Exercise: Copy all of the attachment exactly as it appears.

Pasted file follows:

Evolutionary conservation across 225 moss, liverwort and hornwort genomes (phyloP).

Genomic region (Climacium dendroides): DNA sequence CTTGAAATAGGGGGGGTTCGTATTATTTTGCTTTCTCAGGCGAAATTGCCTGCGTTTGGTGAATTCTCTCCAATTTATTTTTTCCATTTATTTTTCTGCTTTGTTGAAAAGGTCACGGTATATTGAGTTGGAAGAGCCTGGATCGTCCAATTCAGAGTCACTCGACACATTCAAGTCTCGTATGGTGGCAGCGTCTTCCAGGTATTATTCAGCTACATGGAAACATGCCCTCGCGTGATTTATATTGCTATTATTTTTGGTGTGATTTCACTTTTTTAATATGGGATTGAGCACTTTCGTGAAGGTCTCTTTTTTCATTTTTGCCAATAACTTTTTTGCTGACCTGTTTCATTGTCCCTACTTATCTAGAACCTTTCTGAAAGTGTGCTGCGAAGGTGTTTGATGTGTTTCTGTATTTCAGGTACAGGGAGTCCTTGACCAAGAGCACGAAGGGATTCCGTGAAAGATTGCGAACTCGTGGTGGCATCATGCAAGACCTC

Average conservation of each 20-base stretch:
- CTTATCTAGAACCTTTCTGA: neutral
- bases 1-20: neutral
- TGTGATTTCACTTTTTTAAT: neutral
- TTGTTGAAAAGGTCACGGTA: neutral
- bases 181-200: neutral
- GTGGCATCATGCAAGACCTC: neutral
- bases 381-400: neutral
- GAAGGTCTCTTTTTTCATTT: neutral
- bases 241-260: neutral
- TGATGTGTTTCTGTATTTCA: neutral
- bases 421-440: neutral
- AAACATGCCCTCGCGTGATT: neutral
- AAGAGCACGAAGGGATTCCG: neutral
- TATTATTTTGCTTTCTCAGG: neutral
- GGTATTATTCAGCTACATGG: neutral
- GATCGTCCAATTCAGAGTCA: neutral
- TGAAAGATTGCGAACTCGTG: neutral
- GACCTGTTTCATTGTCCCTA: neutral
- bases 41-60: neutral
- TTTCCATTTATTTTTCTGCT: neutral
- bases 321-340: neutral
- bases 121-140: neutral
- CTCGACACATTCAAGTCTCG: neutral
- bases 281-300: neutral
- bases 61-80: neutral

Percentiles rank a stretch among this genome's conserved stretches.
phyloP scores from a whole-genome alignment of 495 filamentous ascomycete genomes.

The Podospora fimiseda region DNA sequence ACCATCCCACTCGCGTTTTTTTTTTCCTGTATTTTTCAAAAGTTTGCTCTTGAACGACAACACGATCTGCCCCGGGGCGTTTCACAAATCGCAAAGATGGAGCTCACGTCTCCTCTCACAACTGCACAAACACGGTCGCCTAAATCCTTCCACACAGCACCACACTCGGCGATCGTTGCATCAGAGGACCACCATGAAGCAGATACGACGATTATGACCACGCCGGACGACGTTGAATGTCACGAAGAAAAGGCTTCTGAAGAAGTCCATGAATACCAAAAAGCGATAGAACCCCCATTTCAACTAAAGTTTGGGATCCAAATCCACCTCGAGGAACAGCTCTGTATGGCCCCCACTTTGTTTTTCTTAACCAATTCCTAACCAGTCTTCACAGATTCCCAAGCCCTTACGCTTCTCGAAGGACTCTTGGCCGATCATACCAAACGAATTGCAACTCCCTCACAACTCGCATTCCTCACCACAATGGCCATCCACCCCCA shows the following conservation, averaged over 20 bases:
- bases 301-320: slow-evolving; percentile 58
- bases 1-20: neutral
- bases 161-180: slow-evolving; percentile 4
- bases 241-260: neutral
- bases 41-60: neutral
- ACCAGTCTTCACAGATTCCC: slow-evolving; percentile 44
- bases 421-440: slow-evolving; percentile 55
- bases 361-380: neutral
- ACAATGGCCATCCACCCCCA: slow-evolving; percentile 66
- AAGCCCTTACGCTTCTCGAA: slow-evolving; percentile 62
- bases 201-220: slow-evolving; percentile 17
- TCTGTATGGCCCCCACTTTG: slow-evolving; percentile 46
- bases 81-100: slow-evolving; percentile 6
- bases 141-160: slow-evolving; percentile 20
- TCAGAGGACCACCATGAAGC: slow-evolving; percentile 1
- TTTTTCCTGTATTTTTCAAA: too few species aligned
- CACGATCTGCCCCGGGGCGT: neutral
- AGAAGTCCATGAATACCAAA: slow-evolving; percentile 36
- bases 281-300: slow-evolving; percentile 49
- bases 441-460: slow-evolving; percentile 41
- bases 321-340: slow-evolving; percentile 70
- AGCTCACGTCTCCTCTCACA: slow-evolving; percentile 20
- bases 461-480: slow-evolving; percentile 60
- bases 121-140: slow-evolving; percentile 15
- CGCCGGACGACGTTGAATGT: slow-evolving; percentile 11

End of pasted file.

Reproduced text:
Evolutionary conservation across 225 moss, liverwort and hornwort genomes (phyloP).

Genomic region (Climacium dendroides): DNA sequence CTTGAAATAGGGGGGGTTCGTATTATTTTGCTTTCTCAGGCGAAATTGCCTGCGTTTGGTGAATTCTCTCCAATTTATTTTTTCCATTTATTTTTCTGCTTTGTTGAAAAGGTCACGGTATATTGAGTTGGAAGAGCCTGGATCGTCCAATTCAGAGTCACTCGACACATTCAAGTCTCGTATGGTGGCAGCGTCTTCCAGGTATTATTCAGCTACATGGAAACATGCCCTCGCGTGATTTATATTGCTATTATTTTTGGTGTGATTTCACTTTTTTAATATGGGATTGAGCACTTTCGTGAAGGTCTCTTTTTTCATTTTTGCCAATAACTTTTTTGCTGACCTGTTTCATTGTCCCTACTTATCTAGAACCTTTCTGAAAGTGTGCTGCGAAGGTGTTTGATGTGTTTCTGTATTTCAGGTACAGGGAGTCCTTGACCAAGAGCACGAAGGGATTCCGTGAAAGATTGCGAACTCGTGGTGGCATCATGCAAGACCTC

Average conservation of each 20-base stretch:
- CTTATCTAGAACCTTTCTGA: neutral
- bases 1-20: neutral
- TGTGATTTCACTTTTTTAAT: neutral
- TTGTTGAAAAGGTCACGGTA: neutral
- bases 181-200: neutral
- GTGGCATCATGCAAGACCTC: neutral
- bases 381-400: neutral
- GAAGGTCTCTTTTTTCATTT: neutral
- bases 241-260: neutral
- TGATGTGTTTCTGTATTTCA: neutral
- bases 421-440: neutral
- AAACATGCCCTCGCGTGATT: neutral
- AAGAGCACGAAGGGATTCCG: neutral
- TATTATTTTGCTTTCTCAGG: neutral
- GGTATTATTCAGCTACATGG: neutral
- GATCGTCCAATTCAGAGTCA: neutral
- TGAAAGATTGCGAACTCGTG: neutral
- GACCTGTTTCATTGTCCCTA: neutral
- bases 41-60: neutral
- TTTCCATTTATTTTTCTGCT: neutral
- bases 321-340: neutral
- bases 121-140: neutral
- CTCGACACATTCAAGTCTCG: neutral
- bases 281-300: neutral
- bases 61-80: neutral

Percentiles rank a stretch among this genome's conserved stretches.
phyloP scores from a whole-genome alignment of 495 filamentous ascomycete genomes.

The Podospora fimiseda region DNA sequence ACCATCCCACTCGCGTTTTTTTTTTCCTGTATTTTTCAAAAGTTTGCTCTTGAACGACAACACGATCTGCCCCGGGGCGTTTCACAAATCGCAAAGATGGAGCTCACGTCTCCTCTCACAACTGCACAAACACGGTCGCCTAAATCCTTCCACACAGCACCACACTCGGCGATCGTTGCATCAGAGGACCACCATGAAGCAGATACGACGATTATGACCACGCCGGACGACGTTGAATGTCACGAAGAAAAGGCTTCTGAAGAAGTCCATGAATACCAAAAAGCGATAGAACCCCCATTTCAACTAAAGTTTGGGATCCAAATCCACCTCGAGGAACAGCTCTGTATGGCCCCCACTTTGTTTTTCTTAACCAATTCCTAACCAGTCTTCACAGATTCCCAAGCCCTTACGCTTCTCGAAGGACTCTTGGCCGATCATACCAAACGAATTGCAACTCCCTCACAACTCGCATTCCTCACCACAATGGCCATCCACCCCCA shows the following conservation, averaged over 20 bases:
- bases 301-320: slow-evolving; percentile 58
- bases 1-20: neutral
- bases 161-180: slow-evolving; percentile 4
- bases 241-260: neutral
- bases 41-60: neutral
- ACCAGTCTTCACAGATTCCC: slow-evolving; percentile 44
- bases 421-440: slow-evolving; percentile 55
- bases 361-380: neutral
- ACAATGGCCATCCACCCCCA: slow-evolving; percentile 66
- AAGCCCTTACGCTTCTCGAA: slow-evolving; percentile 62
- bases 201-220: slow-evolving; percentile 17
- TCTGTATGGCCCCCACTTTG: slow-evolving; percentile 46
- bases 81-100: slow-evolving; percentile 6
- bases 141-160: slow-evolving; percentile 20
- TCAGAGGACCACCATGAAGC: slow-evolving; percentile 1
- TTTTTCCTGTATTTTTCAAA: too few species aligned
- CACGATCTGCCCCGGGGCGT: neutral
- AGAAGTCCATGAATACCAAA: slow-evolving; percentile 36
- bases 281-300: slow-evolving; percentile 49
- bases 441-460: slow-evolving; percentile 41
- bases 321-340: slow-evolving; percentile 70
- AGCTCACGTCTCCTCTCACA: slow-evolving; percentile 20
- bases 461-480: slow-evolving; percentile 60
- bases 121-140: slow-evolving; percentile 15
- CGCCGGACGACGTTGAATGT: slow-evolving; percentile 11